Tackle and Tactics
Mike Ladle

Information Page.


My New Zealand pal Alan has really taken to saltwater fly fishing. He has always been a good trout angler but these days he often fishes from his local beaches and, needless to say, there's a fair chance that it will turn up something unusual -

Hi Mike,

Just got back from a couple of hours fly fishing at Tahuna Torea. Low tide was 2.00 pm which was far from ideal. The day was absolutely glorious. Sunny, azure skies with lackadaisical daubs of cloud and a gentle 10 kilometre an hour zephyr from the West to aid casting.

I strolled out across the crushed shell foreshore bumping into a steady eclectic mixture of walkers, joggers, families with children and the odd photographer. Each, in their own way, enjoying the warmth of the sun on pale UV starved skin. By the time that I reached the end of sand spit after a solid 20 – 25 minute walk I was beginning to regret wearing thigh waders and a camouflage raincoat. Once I started fishing however, I quickly cooled down as the steady breeze set to work.

The outgoing tide was pushing against a submerged sandbar near #5 buoy and this was causing dislodged sediment to well upwards creating an area of “dirty” water that was clearly delineated from the surrounding mass. I attached a bronze Clouser and starting casting slightly upstream but parallel to the 'crease'. By the time the fly sank it was well into the dirty water and second cast the fly got monstered by a small kahawai (15”). It danced around the shallows for a few minutes and pulled some string before giving itself up just as a ferry sailed past. Two passing lycra clad joggers (unfortunately male) stopped to watch the fight and bombarded me with questions as I gently released the fish.

Buoyed by this I set to work in earnest, whipping the water to a foam for the next hour without reward. By now the tide flow was starting to slacken appreciably and I was beginning to feel that nothing else was going to happen. Then, almost on cue, the line tightened. I strip struck and came up solid on a weight which wriggled. I thought at first that I’d just snagged a big starfish or a weed encrusted rock as it seemed to be twisting when drew it closer. Imagine my surprise when a small 15” monkfish hove into view (see attached). A first on a the fly.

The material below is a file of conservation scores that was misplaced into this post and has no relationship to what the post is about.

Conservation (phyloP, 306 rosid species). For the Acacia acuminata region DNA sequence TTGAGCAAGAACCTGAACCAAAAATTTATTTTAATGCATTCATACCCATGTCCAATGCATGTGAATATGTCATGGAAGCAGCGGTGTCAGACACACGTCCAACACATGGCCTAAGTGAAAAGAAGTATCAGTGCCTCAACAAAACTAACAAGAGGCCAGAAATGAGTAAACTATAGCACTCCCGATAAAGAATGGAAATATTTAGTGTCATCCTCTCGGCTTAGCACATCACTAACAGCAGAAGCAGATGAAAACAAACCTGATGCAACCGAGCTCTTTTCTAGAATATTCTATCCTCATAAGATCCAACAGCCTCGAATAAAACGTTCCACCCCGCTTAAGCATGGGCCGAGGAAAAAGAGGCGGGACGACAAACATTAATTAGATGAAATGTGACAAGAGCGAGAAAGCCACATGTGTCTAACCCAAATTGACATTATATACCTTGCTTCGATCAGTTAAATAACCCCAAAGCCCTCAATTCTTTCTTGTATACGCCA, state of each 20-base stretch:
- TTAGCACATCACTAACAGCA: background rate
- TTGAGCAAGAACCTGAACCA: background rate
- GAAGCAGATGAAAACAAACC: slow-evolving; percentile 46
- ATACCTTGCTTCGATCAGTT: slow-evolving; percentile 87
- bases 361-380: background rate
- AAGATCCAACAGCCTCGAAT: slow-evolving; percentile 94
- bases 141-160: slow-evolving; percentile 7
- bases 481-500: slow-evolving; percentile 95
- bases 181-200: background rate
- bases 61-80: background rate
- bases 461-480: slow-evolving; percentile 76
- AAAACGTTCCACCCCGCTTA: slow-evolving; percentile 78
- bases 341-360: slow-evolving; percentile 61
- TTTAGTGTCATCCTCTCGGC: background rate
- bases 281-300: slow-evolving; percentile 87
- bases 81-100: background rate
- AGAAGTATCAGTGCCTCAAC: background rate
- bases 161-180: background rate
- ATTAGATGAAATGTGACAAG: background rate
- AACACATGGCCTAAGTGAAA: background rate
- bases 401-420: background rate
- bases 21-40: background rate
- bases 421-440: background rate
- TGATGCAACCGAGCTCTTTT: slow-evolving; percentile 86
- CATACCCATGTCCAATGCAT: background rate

I persevered for another 45 minutes or so, changing flies twice, but nothing was doing as the tide movement ceased. There was a steady procession of trailer boats racing past and several large ferries. No problems dealing with the wakes in thigh waders!  The endless noise cannot have helped my chances.

I’m picking that Tahuna Torea fishes best between mid-outgoing tide and about 45 minutes before dead low when there is a steady current washing hard against the submerged sand bar. Will have to try again next weekend.

Tight lines and best wishes,

Alan Bulmer

Interesting! Now common names of fish are always a bit of a problem, our 'monkfish' is something quite different. I could see, from the picture, that the fish was some sort of scorpion fish or stargazer and I know that some of these have poisonous, even deadly, spines. Anyway, I asked Alan about this and it turns out that the one he caught is a giant stargazer (they grow large) but it is not poisonous. The fish is highly regarded as a culinary delicacy because the flesh is very firm and sweet. He says the urban legend is that monkish fillet is often cut into circles and passed off as scallop (sans roe).

If you have any comments or questions about fish, methods, tactics or 'what have you.'get in touch with me by sending an E-MAIL to - docladle@hotmail.com

'Monkfish', stargazer.

Not the handsomest creature in the world but quite an interesting catch on the fly.  These fish bury in the sand and wait for prey to come along.  I guess that the fly was scraping the bottom as the tide slackened.'